Pets: Unruly dog? His DNA might be behind the behavior
flickr photo by Lee J Haywood
I hear the same thing from a lot of new dog owners: My dog doesn't seem to be able to calm down and focus.
I'm never too surprised to hear this, because it happens for a lot of reasons.
Age can be a contributor (puppies and young dogs have a short attention span), the surroundings can be a factor (if you're in an area where there is a lot of stimulation, like people, noise, other dogs, activity) and so can their overall physical and mental state. For example, if a pooch is tired or too much time has been spent in a training session, its mind wanders.
Many times, we humans just need to adjust the environment or try to engage at a later time when our furry friends are more receptive.
A new study sheds light on a different aspect altogether that can affect impulsive behavior and whether a dog has a problem settling down.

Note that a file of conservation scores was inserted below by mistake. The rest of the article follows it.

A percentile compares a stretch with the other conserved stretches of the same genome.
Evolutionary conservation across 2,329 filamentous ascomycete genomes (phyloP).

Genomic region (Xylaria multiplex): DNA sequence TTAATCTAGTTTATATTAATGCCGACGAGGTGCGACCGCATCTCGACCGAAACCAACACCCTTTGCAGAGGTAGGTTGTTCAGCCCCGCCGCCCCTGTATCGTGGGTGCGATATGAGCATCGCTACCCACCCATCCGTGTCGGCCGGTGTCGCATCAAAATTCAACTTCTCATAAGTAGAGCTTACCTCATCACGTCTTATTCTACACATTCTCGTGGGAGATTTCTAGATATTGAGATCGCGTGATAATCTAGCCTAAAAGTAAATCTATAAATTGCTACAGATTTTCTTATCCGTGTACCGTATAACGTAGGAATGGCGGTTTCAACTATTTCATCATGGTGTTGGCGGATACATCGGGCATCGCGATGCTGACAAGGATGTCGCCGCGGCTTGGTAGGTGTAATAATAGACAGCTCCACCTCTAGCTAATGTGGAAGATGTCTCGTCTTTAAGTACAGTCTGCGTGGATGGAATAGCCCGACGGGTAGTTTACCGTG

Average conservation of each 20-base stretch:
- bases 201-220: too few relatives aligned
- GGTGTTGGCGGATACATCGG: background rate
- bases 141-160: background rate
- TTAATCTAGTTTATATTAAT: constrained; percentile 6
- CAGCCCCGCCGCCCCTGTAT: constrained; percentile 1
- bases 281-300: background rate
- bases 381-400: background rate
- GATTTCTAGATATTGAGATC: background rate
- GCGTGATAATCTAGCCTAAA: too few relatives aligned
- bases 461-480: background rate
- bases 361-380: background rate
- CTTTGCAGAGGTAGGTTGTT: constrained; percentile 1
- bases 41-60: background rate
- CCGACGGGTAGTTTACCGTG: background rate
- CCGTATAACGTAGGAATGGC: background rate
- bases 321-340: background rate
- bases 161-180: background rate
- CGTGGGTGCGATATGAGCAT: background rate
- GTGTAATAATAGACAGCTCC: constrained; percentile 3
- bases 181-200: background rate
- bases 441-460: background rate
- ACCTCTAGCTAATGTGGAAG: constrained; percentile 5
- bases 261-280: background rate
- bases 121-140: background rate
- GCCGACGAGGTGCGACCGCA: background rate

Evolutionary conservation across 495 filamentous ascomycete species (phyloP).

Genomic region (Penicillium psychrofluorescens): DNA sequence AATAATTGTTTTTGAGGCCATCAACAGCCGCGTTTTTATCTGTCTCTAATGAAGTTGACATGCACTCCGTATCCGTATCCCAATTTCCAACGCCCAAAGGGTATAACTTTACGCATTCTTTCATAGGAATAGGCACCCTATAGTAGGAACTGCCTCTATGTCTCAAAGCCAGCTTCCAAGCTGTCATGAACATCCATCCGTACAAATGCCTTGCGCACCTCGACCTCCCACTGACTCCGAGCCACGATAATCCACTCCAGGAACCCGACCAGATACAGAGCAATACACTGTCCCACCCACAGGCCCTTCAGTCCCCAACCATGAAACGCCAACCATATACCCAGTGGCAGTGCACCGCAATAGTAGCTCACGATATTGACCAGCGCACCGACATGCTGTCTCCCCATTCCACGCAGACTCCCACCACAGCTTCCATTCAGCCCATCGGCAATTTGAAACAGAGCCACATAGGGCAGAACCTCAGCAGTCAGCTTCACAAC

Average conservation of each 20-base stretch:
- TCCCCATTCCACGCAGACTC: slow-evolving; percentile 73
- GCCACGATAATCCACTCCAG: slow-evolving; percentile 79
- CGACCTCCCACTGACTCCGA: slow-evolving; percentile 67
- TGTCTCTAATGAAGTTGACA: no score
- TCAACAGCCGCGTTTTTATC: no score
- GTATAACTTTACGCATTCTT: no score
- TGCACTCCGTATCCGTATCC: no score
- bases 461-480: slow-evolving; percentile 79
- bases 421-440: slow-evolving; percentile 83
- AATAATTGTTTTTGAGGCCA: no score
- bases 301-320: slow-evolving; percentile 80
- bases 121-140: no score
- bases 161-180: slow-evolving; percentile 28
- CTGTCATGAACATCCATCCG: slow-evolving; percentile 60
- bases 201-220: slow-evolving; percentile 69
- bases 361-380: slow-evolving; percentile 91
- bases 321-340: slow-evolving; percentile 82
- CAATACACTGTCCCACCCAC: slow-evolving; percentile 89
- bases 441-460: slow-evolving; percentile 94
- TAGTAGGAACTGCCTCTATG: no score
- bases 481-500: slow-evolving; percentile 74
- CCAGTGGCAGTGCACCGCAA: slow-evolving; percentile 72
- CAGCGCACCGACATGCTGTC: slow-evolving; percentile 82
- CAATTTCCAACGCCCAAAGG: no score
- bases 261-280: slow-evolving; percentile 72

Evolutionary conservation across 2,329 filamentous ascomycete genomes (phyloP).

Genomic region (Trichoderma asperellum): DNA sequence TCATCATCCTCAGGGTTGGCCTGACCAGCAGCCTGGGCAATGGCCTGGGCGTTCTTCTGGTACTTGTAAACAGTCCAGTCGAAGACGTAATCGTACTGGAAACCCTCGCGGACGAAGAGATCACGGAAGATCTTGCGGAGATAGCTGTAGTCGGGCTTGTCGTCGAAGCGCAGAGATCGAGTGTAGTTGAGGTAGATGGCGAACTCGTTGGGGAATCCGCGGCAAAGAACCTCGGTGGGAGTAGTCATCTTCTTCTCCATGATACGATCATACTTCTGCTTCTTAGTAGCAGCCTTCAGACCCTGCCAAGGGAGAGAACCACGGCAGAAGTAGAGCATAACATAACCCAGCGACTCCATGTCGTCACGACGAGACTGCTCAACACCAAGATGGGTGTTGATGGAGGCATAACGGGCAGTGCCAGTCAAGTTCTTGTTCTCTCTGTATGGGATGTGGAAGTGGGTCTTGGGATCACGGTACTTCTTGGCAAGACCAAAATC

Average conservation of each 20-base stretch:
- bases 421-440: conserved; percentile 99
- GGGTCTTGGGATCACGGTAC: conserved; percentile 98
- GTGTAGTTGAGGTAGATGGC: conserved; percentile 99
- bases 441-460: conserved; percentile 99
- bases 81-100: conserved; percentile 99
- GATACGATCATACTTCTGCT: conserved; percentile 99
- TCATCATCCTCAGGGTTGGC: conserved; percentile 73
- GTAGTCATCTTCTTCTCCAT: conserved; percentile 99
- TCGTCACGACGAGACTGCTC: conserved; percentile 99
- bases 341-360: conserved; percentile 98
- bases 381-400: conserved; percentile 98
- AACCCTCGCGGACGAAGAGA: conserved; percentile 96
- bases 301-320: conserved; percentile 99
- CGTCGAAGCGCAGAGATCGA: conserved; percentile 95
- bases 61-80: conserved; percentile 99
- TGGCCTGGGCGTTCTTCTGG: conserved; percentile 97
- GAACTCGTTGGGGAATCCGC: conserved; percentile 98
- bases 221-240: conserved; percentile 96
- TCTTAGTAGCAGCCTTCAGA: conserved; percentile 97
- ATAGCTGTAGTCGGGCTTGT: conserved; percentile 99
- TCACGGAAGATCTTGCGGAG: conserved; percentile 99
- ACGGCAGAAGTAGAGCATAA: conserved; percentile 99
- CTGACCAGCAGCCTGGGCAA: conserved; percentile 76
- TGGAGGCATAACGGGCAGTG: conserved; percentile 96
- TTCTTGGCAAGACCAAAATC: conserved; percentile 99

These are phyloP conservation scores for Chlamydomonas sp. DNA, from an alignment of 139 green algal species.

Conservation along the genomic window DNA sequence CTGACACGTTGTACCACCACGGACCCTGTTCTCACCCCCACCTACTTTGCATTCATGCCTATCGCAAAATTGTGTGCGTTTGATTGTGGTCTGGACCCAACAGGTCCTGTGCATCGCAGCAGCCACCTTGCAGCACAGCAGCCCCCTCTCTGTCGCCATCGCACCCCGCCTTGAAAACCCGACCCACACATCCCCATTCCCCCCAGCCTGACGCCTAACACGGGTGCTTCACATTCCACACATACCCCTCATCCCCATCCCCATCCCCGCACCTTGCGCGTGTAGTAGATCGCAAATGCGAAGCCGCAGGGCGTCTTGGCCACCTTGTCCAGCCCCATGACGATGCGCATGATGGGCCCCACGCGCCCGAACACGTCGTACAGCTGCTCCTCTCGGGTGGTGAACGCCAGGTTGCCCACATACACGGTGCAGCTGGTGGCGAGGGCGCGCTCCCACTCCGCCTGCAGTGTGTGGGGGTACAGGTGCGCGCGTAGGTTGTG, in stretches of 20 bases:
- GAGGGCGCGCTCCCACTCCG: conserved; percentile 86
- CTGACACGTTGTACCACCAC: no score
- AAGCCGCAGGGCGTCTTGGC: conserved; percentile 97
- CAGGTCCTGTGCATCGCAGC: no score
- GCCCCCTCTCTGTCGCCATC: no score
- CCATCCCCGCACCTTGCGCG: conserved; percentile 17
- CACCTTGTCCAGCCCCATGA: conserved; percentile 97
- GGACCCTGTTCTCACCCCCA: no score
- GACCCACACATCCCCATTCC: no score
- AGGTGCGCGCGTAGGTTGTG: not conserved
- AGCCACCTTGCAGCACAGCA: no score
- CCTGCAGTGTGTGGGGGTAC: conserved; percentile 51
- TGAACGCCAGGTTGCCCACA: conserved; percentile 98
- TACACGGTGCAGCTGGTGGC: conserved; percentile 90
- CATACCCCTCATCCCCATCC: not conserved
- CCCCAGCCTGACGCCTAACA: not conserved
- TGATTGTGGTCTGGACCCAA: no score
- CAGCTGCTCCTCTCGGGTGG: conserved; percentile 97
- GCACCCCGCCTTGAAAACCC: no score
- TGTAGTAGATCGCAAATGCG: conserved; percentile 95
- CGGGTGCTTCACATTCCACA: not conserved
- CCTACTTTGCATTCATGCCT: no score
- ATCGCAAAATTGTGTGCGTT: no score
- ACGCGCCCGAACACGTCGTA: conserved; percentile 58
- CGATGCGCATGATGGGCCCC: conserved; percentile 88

Genetics was a factor that was found to weigh heavily on impulsive behavior.
That's right. Genes that are linked to the production of the neurotransmitters dopamine and norepinephrine — connected to the ability to focus as well as emotional responses.
Researchers at Eötvös Loránd University, in Budapest studied more than 100 dogs and gave them four behavioral exams, one of which was to being able to lie down quietly. Out of those, 37 German Shepherds that possessed a shortened version of the gene connected to the neurotransmitters had trouble controlling their impulsivity.
Age, level of training nor sex seemed to have any bearing on the outcome.
Dogs included in the study that had long versions of the gene, passed the impulse-tests with ease.
Read more on the study by clicking here.